Pre-RFC: Add a builtin macro to indicate build dependency to file

#1

Motivation

It is not uncommon that proc macros introduce build dependency to non-Rust files. For example, pest reads the grammar file, graphql-client reads schema file and query file.

Currently there is no direct way for those proc macro to inform compiler about the dependency. One workaround is to use include_str! or include_bytes! macro and assign its result to a const. This isn’t ideal as the generated program doesn’t necessarily need such content, while including all the data into generated source file may slow down build time and bloat memory usage, especially when the file is large.

The largest example I can find right now is GitHub’s GraphQL schema file, which is ~256KiB. It isn’t too bad to include. But proc macro may at some point want to read larger files like archive files, system images, and so on, at which point, using include_str! or include_bytes! may not be an option.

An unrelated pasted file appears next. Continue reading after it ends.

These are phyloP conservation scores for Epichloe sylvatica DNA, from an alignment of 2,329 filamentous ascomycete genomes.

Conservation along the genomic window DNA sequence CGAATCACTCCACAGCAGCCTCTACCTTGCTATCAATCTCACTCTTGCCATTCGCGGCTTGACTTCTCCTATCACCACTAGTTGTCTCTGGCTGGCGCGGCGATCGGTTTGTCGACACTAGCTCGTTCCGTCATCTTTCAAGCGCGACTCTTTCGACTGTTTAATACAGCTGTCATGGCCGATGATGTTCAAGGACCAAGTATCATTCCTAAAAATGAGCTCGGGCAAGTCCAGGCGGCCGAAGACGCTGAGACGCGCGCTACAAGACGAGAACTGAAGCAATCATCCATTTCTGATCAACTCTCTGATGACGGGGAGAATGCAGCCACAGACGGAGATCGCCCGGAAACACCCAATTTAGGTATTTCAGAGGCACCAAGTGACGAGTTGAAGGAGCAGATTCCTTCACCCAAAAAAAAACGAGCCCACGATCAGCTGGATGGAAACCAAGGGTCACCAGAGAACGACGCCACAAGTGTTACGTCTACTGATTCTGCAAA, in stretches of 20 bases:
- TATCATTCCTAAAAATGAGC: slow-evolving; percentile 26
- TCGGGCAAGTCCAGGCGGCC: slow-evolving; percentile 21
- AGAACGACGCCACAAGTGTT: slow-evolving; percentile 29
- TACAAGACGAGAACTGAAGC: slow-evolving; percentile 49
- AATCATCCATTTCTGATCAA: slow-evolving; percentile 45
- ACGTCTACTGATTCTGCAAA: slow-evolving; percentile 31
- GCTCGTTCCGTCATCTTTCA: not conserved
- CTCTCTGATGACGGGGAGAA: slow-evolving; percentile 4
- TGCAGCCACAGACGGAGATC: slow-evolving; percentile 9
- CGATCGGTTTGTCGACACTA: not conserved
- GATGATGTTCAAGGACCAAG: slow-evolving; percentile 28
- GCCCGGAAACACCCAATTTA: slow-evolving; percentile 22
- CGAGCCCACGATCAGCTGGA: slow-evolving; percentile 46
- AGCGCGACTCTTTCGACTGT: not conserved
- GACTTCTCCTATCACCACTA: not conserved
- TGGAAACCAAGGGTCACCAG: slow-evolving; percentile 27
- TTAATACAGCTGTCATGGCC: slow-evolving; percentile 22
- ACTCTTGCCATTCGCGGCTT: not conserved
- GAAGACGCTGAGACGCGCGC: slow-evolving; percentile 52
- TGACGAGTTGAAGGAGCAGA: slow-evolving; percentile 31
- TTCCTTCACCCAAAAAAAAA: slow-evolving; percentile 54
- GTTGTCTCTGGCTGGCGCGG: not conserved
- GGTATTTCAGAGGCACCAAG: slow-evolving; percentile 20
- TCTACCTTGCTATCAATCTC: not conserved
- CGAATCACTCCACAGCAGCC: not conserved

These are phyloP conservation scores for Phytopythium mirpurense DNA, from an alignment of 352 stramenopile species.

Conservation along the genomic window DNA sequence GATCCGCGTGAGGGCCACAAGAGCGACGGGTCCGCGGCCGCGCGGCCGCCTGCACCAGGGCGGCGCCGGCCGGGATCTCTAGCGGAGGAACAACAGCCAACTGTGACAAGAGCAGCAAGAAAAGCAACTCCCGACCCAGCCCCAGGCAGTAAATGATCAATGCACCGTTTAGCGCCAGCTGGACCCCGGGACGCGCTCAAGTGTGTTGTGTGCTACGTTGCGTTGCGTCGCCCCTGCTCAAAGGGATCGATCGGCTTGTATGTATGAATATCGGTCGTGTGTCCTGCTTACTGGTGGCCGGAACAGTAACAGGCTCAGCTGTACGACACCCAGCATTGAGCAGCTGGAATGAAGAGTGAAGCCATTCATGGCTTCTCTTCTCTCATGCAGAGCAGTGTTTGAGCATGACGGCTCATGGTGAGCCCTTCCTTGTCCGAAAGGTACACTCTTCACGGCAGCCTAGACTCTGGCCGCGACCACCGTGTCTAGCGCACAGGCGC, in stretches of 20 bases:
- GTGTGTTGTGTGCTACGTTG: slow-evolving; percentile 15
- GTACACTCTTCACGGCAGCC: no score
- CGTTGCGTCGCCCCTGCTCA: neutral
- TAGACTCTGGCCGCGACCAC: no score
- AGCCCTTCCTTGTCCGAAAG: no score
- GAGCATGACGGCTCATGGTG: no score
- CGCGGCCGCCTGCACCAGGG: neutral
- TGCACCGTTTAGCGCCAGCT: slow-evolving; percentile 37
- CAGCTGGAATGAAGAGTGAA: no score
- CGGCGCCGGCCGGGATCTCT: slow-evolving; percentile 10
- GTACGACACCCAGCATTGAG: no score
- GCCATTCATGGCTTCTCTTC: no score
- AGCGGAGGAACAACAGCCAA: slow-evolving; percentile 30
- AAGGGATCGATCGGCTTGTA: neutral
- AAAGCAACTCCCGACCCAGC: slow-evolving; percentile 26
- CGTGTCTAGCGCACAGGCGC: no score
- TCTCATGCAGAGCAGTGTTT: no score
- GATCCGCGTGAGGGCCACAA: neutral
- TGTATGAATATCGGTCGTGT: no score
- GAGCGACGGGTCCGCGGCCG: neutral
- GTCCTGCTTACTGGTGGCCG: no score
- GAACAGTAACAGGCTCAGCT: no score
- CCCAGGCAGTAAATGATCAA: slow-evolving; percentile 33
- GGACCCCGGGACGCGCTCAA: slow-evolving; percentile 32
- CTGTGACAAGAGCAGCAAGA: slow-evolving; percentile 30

Cargo build scripts can output rerun-if-changed= to inform Cargo about such dependency, but proc macro has no way to do so at the moment.

Detailed design

Introduce a new compiler built-in macro depends_on (name to be bikesheded) which takes a file name as argument (either absolute path or relative path to current file?). It informs the compiler that when the specified file is modified, the current file should be re-compiled.

For example:

depends_on!("../grammar.pest");

Alternatives

There are several possible alternatives:

Add opt-in parameter to proc macro

For example, we can pass an additional, for example, &mut Context parameter to proc macro function, via which the function can add new dependencies. To avoid breaking change, this may be controlled by an additional parameter to #[proc_macro] and #[proc_macro_derive] for whether such argument should be passed in.

Allow proc macro to return more than just TokenStream

Convert return type of proc macro to something like impl Into<ProcMacroResult>, and have ProcMacroResult contain the current TokenStream as well as dependency information. Then we just have impl From<TokenStream> for ProcMacroResult.

This way we don’t break any existing proc macro, but make it possible to extend what can be returned from proc macro.

Have the compiler not actually import file content in certain case

This was suggested below by CAD97.